Our News

Charities Act 2022

Charities – An Audit is an Audit

An audit is an audit, right? Some people love that phrase!

It’s true that the ISAs, and in part methodologies, that govern and guide our audit work apply equally, irrespective of the entity being audited. However, the risks you identify and work you perform while complying with those standards will depend entirely on the type of client. Even within the not-for-profit sector there is huge variety in what charities do and how they raise, manage and spend funds, let alone compared to a manufacturing business or an insurance broker.

So perhaps an audit isn’t just an audit!

Here are just a few areas often significant to charity audits where a different approach and mindset is needed.

Trustees’ Annual Report

Whilst the Trustees’ Annual Report is intended to do the same job as the narrative reporting of a for profit entity, the reality at the smaller end of the of the spectrum could not be more different. If you’re familiar with trying to get a Strategic Report out of the directors of an owner managed company the phrase ‘blood out of a stone’ can sometimes come to mind. This is rarely the case with even the smallest of charities because they come at it from a completely different perspective. Rather than including the bare minimum, charities rightly use the Trustees’ Annual Report as an opportunity to tell the world about all the good charitable work they have done. This difference is at the heart of what makes charities different; they don’t exist to make money.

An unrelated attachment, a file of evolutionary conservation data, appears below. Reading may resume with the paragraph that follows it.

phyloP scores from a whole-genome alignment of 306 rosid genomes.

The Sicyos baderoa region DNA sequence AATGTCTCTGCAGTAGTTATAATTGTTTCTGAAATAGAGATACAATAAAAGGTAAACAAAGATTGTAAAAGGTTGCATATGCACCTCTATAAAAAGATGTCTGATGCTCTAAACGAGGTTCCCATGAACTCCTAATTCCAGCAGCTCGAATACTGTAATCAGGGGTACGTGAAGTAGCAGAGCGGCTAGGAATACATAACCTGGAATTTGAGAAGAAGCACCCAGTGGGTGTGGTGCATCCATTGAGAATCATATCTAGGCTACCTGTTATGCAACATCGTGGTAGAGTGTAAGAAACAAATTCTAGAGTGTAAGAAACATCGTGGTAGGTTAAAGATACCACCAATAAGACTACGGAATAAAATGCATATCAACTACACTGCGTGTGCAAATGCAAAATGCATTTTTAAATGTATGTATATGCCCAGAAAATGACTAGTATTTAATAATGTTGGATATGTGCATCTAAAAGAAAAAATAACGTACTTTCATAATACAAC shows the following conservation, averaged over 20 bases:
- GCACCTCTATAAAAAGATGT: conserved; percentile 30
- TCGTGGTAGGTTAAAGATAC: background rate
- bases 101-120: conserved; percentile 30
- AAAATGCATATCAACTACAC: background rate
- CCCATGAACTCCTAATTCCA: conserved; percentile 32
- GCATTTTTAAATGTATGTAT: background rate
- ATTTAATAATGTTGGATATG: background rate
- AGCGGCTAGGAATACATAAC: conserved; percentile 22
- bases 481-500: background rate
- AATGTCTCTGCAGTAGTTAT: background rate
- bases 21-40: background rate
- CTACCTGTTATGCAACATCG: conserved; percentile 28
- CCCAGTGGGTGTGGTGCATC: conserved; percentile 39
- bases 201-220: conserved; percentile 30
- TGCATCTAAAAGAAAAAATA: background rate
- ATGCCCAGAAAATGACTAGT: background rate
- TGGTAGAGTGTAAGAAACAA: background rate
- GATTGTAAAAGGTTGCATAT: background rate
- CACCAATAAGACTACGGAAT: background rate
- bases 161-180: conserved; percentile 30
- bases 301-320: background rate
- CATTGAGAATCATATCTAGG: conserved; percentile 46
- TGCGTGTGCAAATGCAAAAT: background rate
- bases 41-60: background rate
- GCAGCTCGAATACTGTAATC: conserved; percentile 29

So, what’s the impact for auditors? As already noted, the requirements are the same; broadly checking that information is consistent with the financial statements and your understanding, and that it’s been prepared in accordance with the applicable requirements. The difference is there’s usually lots more information and more detailed requirements and it can sometimes be difficult to pin down where particular requirements have been addressed. In addition, whether a requirement has been adequately addressed can be a matter of judgement. The upshot is that this area will require significantly more time in the budget than for a commercial company of a similar size.

Fund accounting

Fund accounting is unique to charities and can often be a risk area in charities with multiple restricted or designated funds. The focus is often on restricted funds because their use is not at the discretion of the trustees. This is not misplaced, but the same disclosures are required for designated funds and the information about these funds can be of equal relevance to users of the accounts. However, because the designation is internal, it is usually easier to obtain evidence to support their classification.